Tech Briefs

Indium-tin oxide (ITO) is used in nearly all flat panel displays, laptop screens, and mobile phones, in addition to solar panels and “smart” windows.

Utilization of a buffer layer of siliconcarbon oxide or zinc oxide between the ITO and the substrate has been shown to improve mechanical performance. Adding a buffer layer between the ITO and substrate layers can improve the bend radius by greater than 30%, with minimal changes in optical transparency or electrical resistivity.

Proprietary inks can be used in the same manner, enabling a very flexible layer to be deposited without the characteristics of the sputtered product. Annealed ITO nanoparticle coatings have demonstrated improved material flexibility compared with traditionally sputtered ITO, giving more options for those applications requiring a greater range of motion.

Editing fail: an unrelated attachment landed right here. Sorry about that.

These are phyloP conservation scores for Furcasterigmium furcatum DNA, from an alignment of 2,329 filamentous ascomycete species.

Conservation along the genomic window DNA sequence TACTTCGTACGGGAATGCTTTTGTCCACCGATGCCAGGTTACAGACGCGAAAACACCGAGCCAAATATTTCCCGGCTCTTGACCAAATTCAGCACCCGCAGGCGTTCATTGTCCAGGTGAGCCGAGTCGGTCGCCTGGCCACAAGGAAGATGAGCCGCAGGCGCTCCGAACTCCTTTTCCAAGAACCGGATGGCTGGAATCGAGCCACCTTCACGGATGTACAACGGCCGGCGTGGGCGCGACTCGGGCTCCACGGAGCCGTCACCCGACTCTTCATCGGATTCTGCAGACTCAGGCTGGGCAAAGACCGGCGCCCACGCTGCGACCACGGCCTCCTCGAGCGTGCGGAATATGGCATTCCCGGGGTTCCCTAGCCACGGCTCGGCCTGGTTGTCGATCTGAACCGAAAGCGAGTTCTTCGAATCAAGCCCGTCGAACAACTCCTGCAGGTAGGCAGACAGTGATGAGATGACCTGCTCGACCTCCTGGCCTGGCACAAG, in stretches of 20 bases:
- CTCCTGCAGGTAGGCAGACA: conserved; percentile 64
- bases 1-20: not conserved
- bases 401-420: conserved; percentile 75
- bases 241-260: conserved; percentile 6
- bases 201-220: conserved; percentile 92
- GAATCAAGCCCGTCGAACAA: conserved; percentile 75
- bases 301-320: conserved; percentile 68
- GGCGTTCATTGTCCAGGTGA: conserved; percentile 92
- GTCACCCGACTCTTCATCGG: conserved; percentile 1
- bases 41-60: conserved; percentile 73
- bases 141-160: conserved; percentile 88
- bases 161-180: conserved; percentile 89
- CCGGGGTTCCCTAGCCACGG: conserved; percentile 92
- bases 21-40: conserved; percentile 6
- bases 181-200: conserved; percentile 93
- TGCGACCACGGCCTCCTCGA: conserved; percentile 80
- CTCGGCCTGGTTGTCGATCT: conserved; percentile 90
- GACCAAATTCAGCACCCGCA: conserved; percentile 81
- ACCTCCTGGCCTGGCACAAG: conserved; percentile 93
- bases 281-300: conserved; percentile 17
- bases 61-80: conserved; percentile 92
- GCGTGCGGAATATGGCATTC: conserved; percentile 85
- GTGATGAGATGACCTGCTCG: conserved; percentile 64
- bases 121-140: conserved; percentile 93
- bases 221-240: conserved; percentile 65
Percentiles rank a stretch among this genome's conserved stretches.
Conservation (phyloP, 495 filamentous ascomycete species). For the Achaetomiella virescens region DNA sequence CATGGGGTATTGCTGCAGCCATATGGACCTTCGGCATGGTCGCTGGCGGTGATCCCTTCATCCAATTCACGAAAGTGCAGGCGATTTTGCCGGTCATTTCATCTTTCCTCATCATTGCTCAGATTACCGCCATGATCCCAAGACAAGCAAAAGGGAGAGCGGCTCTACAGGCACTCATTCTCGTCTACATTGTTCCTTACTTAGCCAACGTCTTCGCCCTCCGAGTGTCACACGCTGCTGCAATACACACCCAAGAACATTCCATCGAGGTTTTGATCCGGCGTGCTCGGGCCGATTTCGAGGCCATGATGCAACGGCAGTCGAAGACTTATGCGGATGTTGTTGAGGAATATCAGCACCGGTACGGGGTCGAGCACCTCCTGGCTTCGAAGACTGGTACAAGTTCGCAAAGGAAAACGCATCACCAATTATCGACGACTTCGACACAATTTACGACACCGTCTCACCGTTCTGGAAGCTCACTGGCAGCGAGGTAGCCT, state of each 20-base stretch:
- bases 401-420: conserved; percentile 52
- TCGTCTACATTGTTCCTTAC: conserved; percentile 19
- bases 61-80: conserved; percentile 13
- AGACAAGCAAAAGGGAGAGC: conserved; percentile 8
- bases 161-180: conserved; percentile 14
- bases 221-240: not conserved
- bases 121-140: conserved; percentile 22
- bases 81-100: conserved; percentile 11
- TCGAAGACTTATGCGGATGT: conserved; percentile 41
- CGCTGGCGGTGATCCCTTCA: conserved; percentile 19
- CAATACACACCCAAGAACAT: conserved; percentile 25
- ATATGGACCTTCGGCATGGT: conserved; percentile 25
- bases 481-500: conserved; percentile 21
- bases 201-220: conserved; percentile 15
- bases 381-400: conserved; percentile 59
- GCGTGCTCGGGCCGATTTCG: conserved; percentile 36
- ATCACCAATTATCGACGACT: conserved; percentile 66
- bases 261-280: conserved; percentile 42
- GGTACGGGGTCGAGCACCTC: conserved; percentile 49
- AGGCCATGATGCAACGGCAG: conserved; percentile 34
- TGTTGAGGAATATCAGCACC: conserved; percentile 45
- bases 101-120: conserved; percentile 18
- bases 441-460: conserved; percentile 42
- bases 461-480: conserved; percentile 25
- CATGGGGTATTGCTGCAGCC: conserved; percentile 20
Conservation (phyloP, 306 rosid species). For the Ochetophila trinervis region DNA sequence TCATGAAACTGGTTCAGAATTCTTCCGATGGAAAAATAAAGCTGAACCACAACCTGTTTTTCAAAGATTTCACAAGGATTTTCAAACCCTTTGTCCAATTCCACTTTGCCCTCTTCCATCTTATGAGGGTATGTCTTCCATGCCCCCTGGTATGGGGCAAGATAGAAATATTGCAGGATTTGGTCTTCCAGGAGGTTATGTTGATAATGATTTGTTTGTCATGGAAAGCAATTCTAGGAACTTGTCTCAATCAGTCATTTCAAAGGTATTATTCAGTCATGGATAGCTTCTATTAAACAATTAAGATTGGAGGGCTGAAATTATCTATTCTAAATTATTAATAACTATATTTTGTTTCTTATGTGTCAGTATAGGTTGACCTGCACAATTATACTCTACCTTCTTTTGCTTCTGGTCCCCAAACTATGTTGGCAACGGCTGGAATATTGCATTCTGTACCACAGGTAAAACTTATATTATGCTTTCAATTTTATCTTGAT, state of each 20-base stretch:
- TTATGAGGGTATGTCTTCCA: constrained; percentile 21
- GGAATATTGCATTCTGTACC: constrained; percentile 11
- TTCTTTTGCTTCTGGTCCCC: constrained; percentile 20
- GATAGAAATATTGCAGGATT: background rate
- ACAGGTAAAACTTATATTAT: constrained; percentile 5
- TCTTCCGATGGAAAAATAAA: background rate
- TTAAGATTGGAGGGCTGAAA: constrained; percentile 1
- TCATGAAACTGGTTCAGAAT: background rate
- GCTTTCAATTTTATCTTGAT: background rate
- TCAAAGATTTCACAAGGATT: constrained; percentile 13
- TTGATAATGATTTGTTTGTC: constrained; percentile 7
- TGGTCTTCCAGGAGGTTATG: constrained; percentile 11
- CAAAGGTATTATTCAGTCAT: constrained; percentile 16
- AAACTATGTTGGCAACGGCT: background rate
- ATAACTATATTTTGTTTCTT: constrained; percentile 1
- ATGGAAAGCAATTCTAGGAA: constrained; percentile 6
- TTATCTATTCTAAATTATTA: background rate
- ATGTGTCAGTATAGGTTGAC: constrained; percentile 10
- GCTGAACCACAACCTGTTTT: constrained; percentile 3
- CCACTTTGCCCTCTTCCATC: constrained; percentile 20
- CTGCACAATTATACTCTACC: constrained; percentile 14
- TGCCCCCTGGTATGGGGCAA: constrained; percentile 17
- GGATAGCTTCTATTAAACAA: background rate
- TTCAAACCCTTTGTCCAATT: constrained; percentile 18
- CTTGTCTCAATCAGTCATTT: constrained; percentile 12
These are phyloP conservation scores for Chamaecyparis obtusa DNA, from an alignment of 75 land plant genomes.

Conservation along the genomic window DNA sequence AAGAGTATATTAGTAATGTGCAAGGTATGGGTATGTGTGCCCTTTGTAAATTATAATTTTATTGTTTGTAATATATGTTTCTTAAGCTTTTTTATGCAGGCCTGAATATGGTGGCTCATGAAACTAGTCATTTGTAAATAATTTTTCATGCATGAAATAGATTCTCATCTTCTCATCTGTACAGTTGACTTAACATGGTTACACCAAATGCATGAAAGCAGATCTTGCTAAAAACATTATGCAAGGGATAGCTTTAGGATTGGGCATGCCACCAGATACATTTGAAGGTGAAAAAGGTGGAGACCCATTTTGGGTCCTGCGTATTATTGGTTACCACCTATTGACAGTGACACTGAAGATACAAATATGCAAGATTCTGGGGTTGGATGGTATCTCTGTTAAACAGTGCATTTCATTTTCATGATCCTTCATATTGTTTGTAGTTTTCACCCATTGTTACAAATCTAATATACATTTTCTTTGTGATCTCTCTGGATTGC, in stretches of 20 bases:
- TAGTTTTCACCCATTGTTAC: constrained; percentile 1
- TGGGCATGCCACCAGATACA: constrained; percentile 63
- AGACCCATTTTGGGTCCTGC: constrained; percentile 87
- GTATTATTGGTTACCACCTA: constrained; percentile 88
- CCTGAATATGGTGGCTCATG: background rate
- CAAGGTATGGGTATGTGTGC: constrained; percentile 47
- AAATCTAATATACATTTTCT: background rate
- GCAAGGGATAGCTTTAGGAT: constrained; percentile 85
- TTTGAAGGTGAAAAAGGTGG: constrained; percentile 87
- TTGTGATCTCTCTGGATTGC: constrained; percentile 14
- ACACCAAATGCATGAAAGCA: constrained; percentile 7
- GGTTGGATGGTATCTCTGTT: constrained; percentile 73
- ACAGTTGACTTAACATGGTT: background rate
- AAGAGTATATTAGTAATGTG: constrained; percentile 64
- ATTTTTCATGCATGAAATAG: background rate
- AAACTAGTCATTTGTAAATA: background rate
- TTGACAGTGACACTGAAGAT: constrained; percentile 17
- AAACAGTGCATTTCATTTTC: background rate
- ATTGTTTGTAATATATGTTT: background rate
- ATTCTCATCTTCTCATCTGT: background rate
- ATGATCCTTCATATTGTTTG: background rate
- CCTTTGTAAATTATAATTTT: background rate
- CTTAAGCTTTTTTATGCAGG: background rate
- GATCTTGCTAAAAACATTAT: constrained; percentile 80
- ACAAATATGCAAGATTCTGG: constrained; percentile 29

Promising advanced sputtering techniques like HiPIMS (high-power impulse magnetron sputtering) produce better bending characteristics and wear resistance due to the different film characteristics, including a finer grain structure, enabling deep trench filling. Substrate temperatures remain low with the HiPIMs process compared to other metal oxide deposition techniques. This is clearly an advantage when depositing ITO onto flexible, temperature-sensitive materials.

This work was done by Dr. Andrew Guistini of Dartmouth College; Dr. Ronald Lasky of Dartmouth College and Indium Corporation; and Dr. Robert Ploessl, Malcolm Harrower, and David Socha of Indium Corporation. 49745-122

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